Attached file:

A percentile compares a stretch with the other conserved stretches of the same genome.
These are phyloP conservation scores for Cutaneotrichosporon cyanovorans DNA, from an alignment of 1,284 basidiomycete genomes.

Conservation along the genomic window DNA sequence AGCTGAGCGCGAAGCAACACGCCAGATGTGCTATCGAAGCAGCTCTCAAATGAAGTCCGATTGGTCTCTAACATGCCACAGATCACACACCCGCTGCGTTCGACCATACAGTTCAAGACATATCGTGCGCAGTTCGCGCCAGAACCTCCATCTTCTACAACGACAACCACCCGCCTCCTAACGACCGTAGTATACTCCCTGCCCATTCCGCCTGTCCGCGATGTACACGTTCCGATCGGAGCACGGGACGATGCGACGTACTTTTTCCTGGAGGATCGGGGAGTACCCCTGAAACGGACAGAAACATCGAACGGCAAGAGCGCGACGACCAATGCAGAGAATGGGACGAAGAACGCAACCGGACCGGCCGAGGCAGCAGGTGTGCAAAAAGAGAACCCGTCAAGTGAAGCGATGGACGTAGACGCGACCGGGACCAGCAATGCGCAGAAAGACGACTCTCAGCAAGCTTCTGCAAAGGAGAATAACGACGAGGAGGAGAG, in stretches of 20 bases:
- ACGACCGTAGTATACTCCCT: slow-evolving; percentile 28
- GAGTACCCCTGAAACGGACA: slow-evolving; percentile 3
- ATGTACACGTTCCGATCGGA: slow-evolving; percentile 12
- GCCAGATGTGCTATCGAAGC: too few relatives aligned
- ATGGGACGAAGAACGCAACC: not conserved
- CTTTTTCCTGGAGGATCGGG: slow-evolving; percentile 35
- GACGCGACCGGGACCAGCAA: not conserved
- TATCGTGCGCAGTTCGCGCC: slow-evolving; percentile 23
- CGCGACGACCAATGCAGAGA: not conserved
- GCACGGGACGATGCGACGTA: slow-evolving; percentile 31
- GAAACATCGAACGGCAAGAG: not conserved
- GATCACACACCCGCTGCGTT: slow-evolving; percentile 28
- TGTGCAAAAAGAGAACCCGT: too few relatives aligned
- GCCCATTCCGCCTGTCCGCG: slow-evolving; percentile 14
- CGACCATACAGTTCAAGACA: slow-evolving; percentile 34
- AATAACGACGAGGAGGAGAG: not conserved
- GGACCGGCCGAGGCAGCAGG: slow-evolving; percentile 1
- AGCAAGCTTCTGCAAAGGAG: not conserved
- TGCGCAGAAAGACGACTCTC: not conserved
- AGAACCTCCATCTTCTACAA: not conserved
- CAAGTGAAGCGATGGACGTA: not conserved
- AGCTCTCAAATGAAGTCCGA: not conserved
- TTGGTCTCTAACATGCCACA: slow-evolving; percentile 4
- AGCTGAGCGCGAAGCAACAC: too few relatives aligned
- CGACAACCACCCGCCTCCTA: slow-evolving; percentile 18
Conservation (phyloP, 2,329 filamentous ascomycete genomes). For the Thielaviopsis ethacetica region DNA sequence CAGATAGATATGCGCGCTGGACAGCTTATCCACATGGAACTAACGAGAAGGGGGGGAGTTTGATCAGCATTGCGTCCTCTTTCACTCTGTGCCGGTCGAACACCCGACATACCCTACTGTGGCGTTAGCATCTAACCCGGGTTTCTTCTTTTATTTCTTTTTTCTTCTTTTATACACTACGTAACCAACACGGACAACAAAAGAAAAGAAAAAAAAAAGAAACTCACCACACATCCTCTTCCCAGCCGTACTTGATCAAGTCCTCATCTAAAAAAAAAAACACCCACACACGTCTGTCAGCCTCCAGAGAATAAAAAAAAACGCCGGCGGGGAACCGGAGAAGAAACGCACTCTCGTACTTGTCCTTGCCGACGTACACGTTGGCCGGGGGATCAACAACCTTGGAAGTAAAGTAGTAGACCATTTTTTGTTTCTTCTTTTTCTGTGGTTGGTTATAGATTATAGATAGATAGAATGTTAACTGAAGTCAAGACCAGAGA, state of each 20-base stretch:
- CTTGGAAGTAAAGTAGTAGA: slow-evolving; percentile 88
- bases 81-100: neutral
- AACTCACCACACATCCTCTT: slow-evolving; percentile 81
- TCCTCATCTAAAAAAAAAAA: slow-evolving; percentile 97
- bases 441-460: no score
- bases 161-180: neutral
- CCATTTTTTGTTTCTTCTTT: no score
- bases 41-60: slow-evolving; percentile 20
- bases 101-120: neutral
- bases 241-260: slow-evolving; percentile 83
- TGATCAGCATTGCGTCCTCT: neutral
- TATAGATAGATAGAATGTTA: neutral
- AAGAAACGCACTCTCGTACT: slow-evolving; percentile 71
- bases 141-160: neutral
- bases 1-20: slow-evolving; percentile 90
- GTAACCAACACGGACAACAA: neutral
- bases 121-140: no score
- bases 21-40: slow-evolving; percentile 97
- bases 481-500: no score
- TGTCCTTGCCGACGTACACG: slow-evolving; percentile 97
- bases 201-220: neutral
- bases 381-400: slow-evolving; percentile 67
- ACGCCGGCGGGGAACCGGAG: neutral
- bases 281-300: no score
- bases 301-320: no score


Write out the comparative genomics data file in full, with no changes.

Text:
A percentile compares a stretch with the other conserved stretches of the same genome.
These are phyloP conservation scores for Cutaneotrichosporon cyanovorans DNA, from an alignment of 1,284 basidiomycete genomes.

Conservation along the genomic window DNA sequence AGCTGAGCGCGAAGCAACACGCCAGATGTGCTATCGAAGCAGCTCTCAAATGAAGTCCGATTGGTCTCTAACATGCCACAGATCACACACCCGCTGCGTTCGACCATACAGTTCAAGACATATCGTGCGCAGTTCGCGCCAGAACCTCCATCTTCTACAACGACAACCACCCGCCTCCTAACGACCGTAGTATACTCCCTGCCCATTCCGCCTGTCCGCGATGTACACGTTCCGATCGGAGCACGGGACGATGCGACGTACTTTTTCCTGGAGGATCGGGGAGTACCCCTGAAACGGACAGAAACATCGAACGGCAAGAGCGCGACGACCAATGCAGAGAATGGGACGAAGAACGCAACCGGACCGGCCGAGGCAGCAGGTGTGCAAAAAGAGAACCCGTCAAGTGAAGCGATGGACGTAGACGCGACCGGGACCAGCAATGCGCAGAAAGACGACTCTCAGCAAGCTTCTGCAAAGGAGAATAACGACGAGGAGGAGAG, in stretches of 20 bases:
- ACGACCGTAGTATACTCCCT: slow-evolving; percentile 28
- GAGTACCCCTGAAACGGACA: slow-evolving; percentile 3
- ATGTACACGTTCCGATCGGA: slow-evolving; percentile 12
- GCCAGATGTGCTATCGAAGC: too few relatives aligned
- ATGGGACGAAGAACGCAACC: not conserved
- CTTTTTCCTGGAGGATCGGG: slow-evolving; percentile 35
- GACGCGACCGGGACCAGCAA: not conserved
- TATCGTGCGCAGTTCGCGCC: slow-evolving; percentile 23
- CGCGACGACCAATGCAGAGA: not conserved
- GCACGGGACGATGCGACGTA: slow-evolving; percentile 31
- GAAACATCGAACGGCAAGAG: not conserved
- GATCACACACCCGCTGCGTT: slow-evolving; percentile 28
- TGTGCAAAAAGAGAACCCGT: too few relatives aligned
- GCCCATTCCGCCTGTCCGCG: slow-evolving; percentile 14
- CGACCATACAGTTCAAGACA: slow-evolving; percentile 34
- AATAACGACGAGGAGGAGAG: not conserved
- GGACCGGCCGAGGCAGCAGG: slow-evolving; percentile 1
- AGCAAGCTTCTGCAAAGGAG: not conserved
- TGCGCAGAAAGACGACTCTC: not conserved
- AGAACCTCCATCTTCTACAA: not conserved
- CAAGTGAAGCGATGGACGTA: not conserved
- AGCTCTCAAATGAAGTCCGA: not conserved
- TTGGTCTCTAACATGCCACA: slow-evolving; percentile 4
- AGCTGAGCGCGAAGCAACAC: too few relatives aligned
- CGACAACCACCCGCCTCCTA: slow-evolving; percentile 18
Conservation (phyloP, 2,329 filamentous ascomycete genomes). For the Thielaviopsis ethacetica region DNA sequence CAGATAGATATGCGCGCTGGACAGCTTATCCACATGGAACTAACGAGAAGGGGGGGAGTTTGATCAGCATTGCGTCCTCTTTCACTCTGTGCCGGTCGAACACCCGACATACCCTACTGTGGCGTTAGCATCTAACCCGGGTTTCTTCTTTTATTTCTTTTTTCTTCTTTTATACACTACGTAACCAACACGGACAACAAAAGAAAAGAAAAAAAAAAGAAACTCACCACACATCCTCTTCCCAGCCGTACTTGATCAAGTCCTCATCTAAAAAAAAAAACACCCACACACGTCTGTCAGCCTCCAGAGAATAAAAAAAAACGCCGGCGGGGAACCGGAGAAGAAACGCACTCTCGTACTTGTCCTTGCCGACGTACACGTTGGCCGGGGGATCAACAACCTTGGAAGTAAAGTAGTAGACCATTTTTTGTTTCTTCTTTTTCTGTGGTTGGTTATAGATTATAGATAGATAGAATGTTAACTGAAGTCAAGACCAGAGA, state of each 20-base stretch:
- CTTGGAAGTAAAGTAGTAGA: slow-evolving; percentile 88
- bases 81-100: neutral
- AACTCACCACACATCCTCTT: slow-evolving; percentile 81
- TCCTCATCTAAAAAAAAAAA: slow-evolving; percentile 97
- bases 441-460: no score
- bases 161-180: neutral
- CCATTTTTTGTTTCTTCTTT: no score
- bases 41-60: slow-evolving; percentile 20
- bases 101-120: neutral
- bases 241-260: slow-evolving; percentile 83
- TGATCAGCATTGCGTCCTCT: neutral
- TATAGATAGATAGAATGTTA: neutral
- AAGAAACGCACTCTCGTACT: slow-evolving; percentile 71
- bases 141-160: neutral
- bases 1-20: slow-evolving; percentile 90
- GTAACCAACACGGACAACAA: neutral
- bases 121-140: no score
- bases 21-40: slow-evolving; percentile 97
- bases 481-500: no score
- TGTCCTTGCCGACGTACACG: slow-evolving; percentile 97
- bases 201-220: neutral
- bases 381-400: slow-evolving; percentile 67
- ACGCCGGCGGGGAACCGGAG: neutral
- bases 281-300: no score
- bases 301-320: no score